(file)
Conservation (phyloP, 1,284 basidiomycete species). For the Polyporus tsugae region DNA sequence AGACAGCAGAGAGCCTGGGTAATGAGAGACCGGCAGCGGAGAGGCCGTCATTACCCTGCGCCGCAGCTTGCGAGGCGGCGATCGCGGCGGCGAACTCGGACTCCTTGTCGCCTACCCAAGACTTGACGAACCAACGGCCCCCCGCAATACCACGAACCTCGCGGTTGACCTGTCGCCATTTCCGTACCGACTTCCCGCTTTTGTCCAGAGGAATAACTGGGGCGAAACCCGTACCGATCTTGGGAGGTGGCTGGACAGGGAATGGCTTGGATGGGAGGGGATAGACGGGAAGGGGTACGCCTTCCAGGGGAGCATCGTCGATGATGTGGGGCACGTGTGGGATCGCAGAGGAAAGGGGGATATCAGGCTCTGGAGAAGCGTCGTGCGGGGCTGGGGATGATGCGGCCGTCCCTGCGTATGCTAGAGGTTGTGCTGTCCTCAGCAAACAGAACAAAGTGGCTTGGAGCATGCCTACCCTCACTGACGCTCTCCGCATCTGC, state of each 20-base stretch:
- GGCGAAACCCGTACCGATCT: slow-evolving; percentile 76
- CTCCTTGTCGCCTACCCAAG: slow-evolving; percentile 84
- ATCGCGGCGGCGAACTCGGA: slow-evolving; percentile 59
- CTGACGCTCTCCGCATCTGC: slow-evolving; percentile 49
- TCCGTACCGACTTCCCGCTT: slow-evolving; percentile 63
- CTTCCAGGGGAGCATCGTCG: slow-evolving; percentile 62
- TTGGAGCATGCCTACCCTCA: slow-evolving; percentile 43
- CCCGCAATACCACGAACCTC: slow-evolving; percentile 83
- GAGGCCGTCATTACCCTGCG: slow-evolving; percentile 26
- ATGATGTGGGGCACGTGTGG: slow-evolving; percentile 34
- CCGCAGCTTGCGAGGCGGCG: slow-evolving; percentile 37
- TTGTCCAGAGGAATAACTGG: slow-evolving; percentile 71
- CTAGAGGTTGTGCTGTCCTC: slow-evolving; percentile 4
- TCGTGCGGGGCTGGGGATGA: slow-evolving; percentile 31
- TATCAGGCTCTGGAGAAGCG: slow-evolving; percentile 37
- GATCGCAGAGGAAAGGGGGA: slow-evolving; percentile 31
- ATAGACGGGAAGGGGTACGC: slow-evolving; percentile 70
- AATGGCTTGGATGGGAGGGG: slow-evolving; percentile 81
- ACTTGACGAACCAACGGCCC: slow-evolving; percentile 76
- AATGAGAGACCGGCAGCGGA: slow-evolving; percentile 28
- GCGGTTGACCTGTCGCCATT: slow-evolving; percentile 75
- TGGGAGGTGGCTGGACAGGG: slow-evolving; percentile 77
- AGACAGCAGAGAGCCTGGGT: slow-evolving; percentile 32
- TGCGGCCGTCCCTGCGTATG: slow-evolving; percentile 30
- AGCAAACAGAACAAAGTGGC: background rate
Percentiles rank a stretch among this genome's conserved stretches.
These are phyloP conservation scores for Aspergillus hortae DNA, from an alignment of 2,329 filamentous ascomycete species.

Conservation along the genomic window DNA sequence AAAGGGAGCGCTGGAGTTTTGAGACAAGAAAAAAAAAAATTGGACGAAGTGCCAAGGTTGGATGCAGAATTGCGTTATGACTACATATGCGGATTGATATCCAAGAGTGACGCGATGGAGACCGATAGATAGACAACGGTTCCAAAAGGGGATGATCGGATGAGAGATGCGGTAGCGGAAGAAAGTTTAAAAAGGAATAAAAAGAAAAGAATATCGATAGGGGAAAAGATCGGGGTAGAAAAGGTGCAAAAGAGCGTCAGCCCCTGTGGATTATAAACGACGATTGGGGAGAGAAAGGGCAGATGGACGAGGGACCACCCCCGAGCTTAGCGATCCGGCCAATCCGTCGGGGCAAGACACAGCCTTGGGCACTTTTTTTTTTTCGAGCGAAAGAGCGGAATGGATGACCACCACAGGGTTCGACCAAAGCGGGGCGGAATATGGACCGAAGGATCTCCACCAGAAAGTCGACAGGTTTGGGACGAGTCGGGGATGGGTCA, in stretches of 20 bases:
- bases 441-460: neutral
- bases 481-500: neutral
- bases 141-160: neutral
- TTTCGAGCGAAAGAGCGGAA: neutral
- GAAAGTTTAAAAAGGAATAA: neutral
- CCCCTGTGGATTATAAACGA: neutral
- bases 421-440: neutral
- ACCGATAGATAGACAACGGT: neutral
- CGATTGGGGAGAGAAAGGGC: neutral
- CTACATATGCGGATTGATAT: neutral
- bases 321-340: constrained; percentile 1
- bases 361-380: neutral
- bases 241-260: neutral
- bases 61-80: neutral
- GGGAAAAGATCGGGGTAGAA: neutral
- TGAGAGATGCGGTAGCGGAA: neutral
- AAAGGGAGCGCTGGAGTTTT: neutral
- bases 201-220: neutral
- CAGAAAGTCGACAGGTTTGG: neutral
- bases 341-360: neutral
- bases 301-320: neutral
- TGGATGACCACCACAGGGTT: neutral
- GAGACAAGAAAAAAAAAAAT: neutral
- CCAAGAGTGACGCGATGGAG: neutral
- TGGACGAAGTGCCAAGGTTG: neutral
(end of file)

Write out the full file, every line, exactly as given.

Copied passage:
Conservation (phyloP, 1,284 basidiomycete species). For the Polyporus tsugae region DNA sequence AGACAGCAGAGAGCCTGGGTAATGAGAGACCGGCAGCGGAGAGGCCGTCATTACCCTGCGCCGCAGCTTGCGAGGCGGCGATCGCGGCGGCGAACTCGGACTCCTTGTCGCCTACCCAAGACTTGACGAACCAACGGCCCCCCGCAATACCACGAACCTCGCGGTTGACCTGTCGCCATTTCCGTACCGACTTCCCGCTTTTGTCCAGAGGAATAACTGGGGCGAAACCCGTACCGATCTTGGGAGGTGGCTGGACAGGGAATGGCTTGGATGGGAGGGGATAGACGGGAAGGGGTACGCCTTCCAGGGGAGCATCGTCGATGATGTGGGGCACGTGTGGGATCGCAGAGGAAAGGGGGATATCAGGCTCTGGAGAAGCGTCGTGCGGGGCTGGGGATGATGCGGCCGTCCCTGCGTATGCTAGAGGTTGTGCTGTCCTCAGCAAACAGAACAAAGTGGCTTGGAGCATGCCTACCCTCACTGACGCTCTCCGCATCTGC, state of each 20-base stretch:
- GGCGAAACCCGTACCGATCT: slow-evolving; percentile 76
- CTCCTTGTCGCCTACCCAAG: slow-evolving; percentile 84
- ATCGCGGCGGCGAACTCGGA: slow-evolving; percentile 59
- CTGACGCTCTCCGCATCTGC: slow-evolving; percentile 49
- TCCGTACCGACTTCCCGCTT: slow-evolving; percentile 63
- CTTCCAGGGGAGCATCGTCG: slow-evolving; percentile 62
- TTGGAGCATGCCTACCCTCA: slow-evolving; percentile 43
- CCCGCAATACCACGAACCTC: slow-evolving; percentile 83
- GAGGCCGTCATTACCCTGCG: slow-evolving; percentile 26
- ATGATGTGGGGCACGTGTGG: slow-evolving; percentile 34
- CCGCAGCTTGCGAGGCGGCG: slow-evolving; percentile 37
- TTGTCCAGAGGAATAACTGG: slow-evolving; percentile 71
- CTAGAGGTTGTGCTGTCCTC: slow-evolving; percentile 4
- TCGTGCGGGGCTGGGGATGA: slow-evolving; percentile 31
- TATCAGGCTCTGGAGAAGCG: slow-evolving; percentile 37
- GATCGCAGAGGAAAGGGGGA: slow-evolving; percentile 31
- ATAGACGGGAAGGGGTACGC: slow-evolving; percentile 70
- AATGGCTTGGATGGGAGGGG: slow-evolving; percentile 81
- ACTTGACGAACCAACGGCCC: slow-evolving; percentile 76
- AATGAGAGACCGGCAGCGGA: slow-evolving; percentile 28
- GCGGTTGACCTGTCGCCATT: slow-evolving; percentile 75
- TGGGAGGTGGCTGGACAGGG: slow-evolving; percentile 77
- AGACAGCAGAGAGCCTGGGT: slow-evolving; percentile 32
- TGCGGCCGTCCCTGCGTATG: slow-evolving; percentile 30
- AGCAAACAGAACAAAGTGGC: background rate
Percentiles rank a stretch among this genome's conserved stretches.
These are phyloP conservation scores for Aspergillus hortae DNA, from an alignment of 2,329 filamentous ascomycete species.

Conservation along the genomic window DNA sequence AAAGGGAGCGCTGGAGTTTTGAGACAAGAAAAAAAAAAATTGGACGAAGTGCCAAGGTTGGATGCAGAATTGCGTTATGACTACATATGCGGATTGATATCCAAGAGTGACGCGATGGAGACCGATAGATAGACAACGGTTCCAAAAGGGGATGATCGGATGAGAGATGCGGTAGCGGAAGAAAGTTTAAAAAGGAATAAAAAGAAAAGAATATCGATAGGGGAAAAGATCGGGGTAGAAAAGGTGCAAAAGAGCGTCAGCCCCTGTGGATTATAAACGACGATTGGGGAGAGAAAGGGCAGATGGACGAGGGACCACCCCCGAGCTTAGCGATCCGGCCAATCCGTCGGGGCAAGACACAGCCTTGGGCACTTTTTTTTTTTCGAGCGAAAGAGCGGAATGGATGACCACCACAGGGTTCGACCAAAGCGGGGCGGAATATGGACCGAAGGATCTCCACCAGAAAGTCGACAGGTTTGGGACGAGTCGGGGATGGGTCA, in stretches of 20 bases:
- bases 441-460: neutral
- bases 481-500: neutral
- bases 141-160: neutral
- TTTCGAGCGAAAGAGCGGAA: neutral
- GAAAGTTTAAAAAGGAATAA: neutral
- CCCCTGTGGATTATAAACGA: neutral
- bases 421-440: neutral
- ACCGATAGATAGACAACGGT: neutral
- CGATTGGGGAGAGAAAGGGC: neutral
- CTACATATGCGGATTGATAT: neutral
- bases 321-340: constrained; percentile 1
- bases 361-380: neutral
- bases 241-260: neutral
- bases 61-80: neutral
- GGGAAAAGATCGGGGTAGAA: neutral
- TGAGAGATGCGGTAGCGGAA: neutral
- AAAGGGAGCGCTGGAGTTTT: neutral
- bases 201-220: neutral
- CAGAAAGTCGACAGGTTTGG: neutral
- bases 341-360: neutral
- bases 301-320: neutral
- TGGATGACCACCACAGGGTT: neutral
- GAGACAAGAAAAAAAAAAAT: neutral
- CCAAGAGTGACGCGATGGAG: neutral
- TGGACGAAGTGCCAAGGTTG: neutral